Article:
Sustainability, cost and ease of use are all vital things to consider when it comes to choosing a warewasher. Angela Frewin discovers the latest machines and services to arrive on the market
With warewashing accounting for 15%-20% of hospitality operating costs, it pays to choose the right model for the job, be it compact undercounter or trolley washers or larger-scale pass-through rack or flight-type machines.
"Dishwashing is connected to 60% of what happens in a kitchen and has a major impact on operational efficiency," says Lynne Snoding, sector marketing manager, foodservice and contract catering at cleaning specialist Diversey. "Disruption to dishwashing and poor results cost money and can negatively impact on customers' experiences, perceptions and satisfaction ratings."
The first step, advises Snoding, is to match the model to the workload: "Machines that are too small can struggle through overuse, leading to inefficiency and unreliability, while those that are too large will be underutilised and not cost-effective."
Tim Bender, sales director at Hobart Equipment Division UK, adds: "A dishwasher that is used for lighter duties may not need to have all the features that a machine being used eight hours a day might have."
When seeking quotes, canny operators will quiz suppliers about installation and functionality including the logistics of their water, waste and electricity systems, advises John Nelson, managing director at Nelson Dish & Glasswashers.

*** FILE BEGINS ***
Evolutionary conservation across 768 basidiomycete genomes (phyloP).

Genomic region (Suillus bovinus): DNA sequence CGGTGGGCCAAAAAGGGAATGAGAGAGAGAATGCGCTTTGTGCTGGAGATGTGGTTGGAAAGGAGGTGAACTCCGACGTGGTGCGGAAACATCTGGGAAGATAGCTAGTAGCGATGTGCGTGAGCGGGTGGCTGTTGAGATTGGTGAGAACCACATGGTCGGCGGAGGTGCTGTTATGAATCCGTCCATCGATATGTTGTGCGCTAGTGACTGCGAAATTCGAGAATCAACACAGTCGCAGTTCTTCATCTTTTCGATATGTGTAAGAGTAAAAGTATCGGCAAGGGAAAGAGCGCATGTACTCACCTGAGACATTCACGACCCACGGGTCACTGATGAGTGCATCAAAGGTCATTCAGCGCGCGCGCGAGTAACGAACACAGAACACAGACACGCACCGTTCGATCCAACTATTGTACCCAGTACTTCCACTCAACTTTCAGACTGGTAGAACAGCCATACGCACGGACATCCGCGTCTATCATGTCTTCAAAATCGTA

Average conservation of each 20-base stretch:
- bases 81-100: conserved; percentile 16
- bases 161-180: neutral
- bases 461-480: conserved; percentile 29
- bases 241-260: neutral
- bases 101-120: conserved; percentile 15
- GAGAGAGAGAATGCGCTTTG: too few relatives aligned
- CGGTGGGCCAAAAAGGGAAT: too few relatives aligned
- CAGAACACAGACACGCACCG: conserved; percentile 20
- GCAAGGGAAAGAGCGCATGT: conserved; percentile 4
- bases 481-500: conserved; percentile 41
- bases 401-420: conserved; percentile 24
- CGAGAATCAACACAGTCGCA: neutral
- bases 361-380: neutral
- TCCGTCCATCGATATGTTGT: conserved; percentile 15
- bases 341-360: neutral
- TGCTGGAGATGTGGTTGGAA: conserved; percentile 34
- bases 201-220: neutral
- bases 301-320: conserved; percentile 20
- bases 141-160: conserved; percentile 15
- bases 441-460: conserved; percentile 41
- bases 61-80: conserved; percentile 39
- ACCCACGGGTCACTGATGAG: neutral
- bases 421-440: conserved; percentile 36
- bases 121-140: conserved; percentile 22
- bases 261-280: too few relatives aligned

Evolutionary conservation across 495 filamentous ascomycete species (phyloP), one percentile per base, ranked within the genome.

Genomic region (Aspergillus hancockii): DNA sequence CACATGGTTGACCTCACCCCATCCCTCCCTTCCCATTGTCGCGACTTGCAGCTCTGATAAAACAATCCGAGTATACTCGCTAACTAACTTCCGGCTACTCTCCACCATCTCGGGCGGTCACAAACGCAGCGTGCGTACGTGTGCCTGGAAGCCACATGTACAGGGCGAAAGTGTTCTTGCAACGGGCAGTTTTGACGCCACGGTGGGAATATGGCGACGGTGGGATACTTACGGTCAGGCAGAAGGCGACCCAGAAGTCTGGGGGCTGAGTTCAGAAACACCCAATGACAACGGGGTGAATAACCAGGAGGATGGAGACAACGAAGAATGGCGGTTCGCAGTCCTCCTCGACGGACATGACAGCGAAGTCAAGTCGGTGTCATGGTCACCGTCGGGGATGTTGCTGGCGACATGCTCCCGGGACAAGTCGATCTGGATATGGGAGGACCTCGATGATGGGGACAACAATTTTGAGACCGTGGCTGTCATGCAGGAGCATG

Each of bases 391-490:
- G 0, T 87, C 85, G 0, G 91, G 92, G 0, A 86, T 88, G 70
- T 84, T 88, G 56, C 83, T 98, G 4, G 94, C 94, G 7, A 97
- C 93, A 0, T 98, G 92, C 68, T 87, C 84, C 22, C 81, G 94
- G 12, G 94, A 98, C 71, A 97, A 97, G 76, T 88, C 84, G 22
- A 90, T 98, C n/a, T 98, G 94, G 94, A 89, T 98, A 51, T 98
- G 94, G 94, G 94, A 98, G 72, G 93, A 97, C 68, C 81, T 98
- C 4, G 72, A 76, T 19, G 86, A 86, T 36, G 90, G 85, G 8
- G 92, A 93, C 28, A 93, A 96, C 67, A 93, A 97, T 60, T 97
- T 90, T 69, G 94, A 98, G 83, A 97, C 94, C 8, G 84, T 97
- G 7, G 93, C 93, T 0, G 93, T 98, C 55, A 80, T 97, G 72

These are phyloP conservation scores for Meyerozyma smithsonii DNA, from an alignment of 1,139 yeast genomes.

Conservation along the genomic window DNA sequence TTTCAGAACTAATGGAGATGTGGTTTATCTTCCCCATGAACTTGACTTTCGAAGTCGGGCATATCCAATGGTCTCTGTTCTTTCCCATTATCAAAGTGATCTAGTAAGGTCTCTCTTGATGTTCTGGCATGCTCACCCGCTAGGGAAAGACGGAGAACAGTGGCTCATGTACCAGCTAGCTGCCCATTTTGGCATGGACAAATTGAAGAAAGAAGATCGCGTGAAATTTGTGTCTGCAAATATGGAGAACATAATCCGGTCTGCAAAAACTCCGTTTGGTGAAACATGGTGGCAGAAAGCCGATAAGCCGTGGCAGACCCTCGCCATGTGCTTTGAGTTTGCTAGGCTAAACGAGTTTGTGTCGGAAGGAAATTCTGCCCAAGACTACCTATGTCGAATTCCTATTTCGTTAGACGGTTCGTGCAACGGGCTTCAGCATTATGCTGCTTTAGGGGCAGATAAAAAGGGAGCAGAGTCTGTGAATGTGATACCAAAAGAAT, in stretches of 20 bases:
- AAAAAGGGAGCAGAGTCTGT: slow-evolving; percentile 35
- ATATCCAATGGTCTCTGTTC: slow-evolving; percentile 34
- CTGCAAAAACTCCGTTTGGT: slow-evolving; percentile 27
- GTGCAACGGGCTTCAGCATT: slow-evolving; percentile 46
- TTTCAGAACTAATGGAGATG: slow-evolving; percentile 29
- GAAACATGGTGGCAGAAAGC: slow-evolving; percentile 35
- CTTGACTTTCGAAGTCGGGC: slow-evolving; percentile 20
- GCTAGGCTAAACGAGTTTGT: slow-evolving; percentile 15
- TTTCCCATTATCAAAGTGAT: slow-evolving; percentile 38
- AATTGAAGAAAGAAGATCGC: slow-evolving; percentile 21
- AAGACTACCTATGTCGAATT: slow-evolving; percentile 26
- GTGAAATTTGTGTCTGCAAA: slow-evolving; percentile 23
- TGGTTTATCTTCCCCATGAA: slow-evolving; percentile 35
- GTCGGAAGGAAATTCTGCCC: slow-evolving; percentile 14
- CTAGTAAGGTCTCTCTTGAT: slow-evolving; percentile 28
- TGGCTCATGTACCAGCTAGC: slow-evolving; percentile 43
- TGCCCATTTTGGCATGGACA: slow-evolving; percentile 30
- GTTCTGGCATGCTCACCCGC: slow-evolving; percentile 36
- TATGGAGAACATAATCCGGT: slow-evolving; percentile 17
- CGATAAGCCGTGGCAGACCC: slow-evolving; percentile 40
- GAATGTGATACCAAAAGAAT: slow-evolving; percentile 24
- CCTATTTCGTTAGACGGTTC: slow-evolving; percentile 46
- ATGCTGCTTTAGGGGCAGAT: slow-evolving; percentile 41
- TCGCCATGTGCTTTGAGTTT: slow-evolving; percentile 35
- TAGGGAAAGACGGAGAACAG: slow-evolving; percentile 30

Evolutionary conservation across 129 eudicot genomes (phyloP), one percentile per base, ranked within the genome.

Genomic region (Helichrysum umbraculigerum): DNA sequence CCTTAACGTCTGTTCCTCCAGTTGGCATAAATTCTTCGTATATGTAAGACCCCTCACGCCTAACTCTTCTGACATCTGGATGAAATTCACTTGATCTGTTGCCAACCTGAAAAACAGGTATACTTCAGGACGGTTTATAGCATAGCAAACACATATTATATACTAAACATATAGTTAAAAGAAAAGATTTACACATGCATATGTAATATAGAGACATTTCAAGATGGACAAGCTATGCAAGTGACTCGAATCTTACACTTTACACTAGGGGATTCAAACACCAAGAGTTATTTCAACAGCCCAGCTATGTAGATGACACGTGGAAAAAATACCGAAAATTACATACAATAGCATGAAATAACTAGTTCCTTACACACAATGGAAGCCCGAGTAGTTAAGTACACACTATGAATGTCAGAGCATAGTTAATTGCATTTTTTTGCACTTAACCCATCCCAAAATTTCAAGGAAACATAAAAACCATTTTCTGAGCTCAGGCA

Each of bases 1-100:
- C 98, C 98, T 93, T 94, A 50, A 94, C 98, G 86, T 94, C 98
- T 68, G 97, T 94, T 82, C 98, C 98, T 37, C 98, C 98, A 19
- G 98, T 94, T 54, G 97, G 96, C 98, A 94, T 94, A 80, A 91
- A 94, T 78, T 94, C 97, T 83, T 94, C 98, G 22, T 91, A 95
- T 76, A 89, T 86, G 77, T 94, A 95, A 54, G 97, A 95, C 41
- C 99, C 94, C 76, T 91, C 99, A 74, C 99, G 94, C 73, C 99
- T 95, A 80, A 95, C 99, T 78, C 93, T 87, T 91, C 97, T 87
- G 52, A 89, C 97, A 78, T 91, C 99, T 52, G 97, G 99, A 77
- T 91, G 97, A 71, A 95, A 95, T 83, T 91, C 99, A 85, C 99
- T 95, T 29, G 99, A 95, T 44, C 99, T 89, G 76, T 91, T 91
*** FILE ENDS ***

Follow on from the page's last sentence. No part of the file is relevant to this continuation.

Nelson recommends prioritising durability and performance over price. He also highlights the importance of features that reduce running costs and breakdowns and optimise performance – such as good heat insulation, low-capacity wash tanks, efficient filtration, built-in chemical dispensers, as well as water treatments and self-clean functions.
Eco-friendly warewashers and dishwashers
Many modern machines are designed to save money on water, energy and chemical use without compromising hygiene. Wexiodisk offers three machines that can be combined for greater efficiencies: Duplus, which uses just one litre of water per wash cycle; Pre-Rinse Machines (PRM), which can save up to 18,500 kWh of energy, 240,000 litres of water and 500kg of detergent per year; and Intelligent Control Systems (ICS), which can save up to 9,000 kWh of energy, 200,000 litres of water and 200 litres of chemicals per year.
Electrolux Professional says its new Green&Clean warewashers can save up to 22% in energy consumption per year, while the use of residual steam to pre-heat water slashes water and detergent use by 30% and 32%. The hood and dual rinse rack washers use just two litres and 1.2 litres of water respectively per cycle.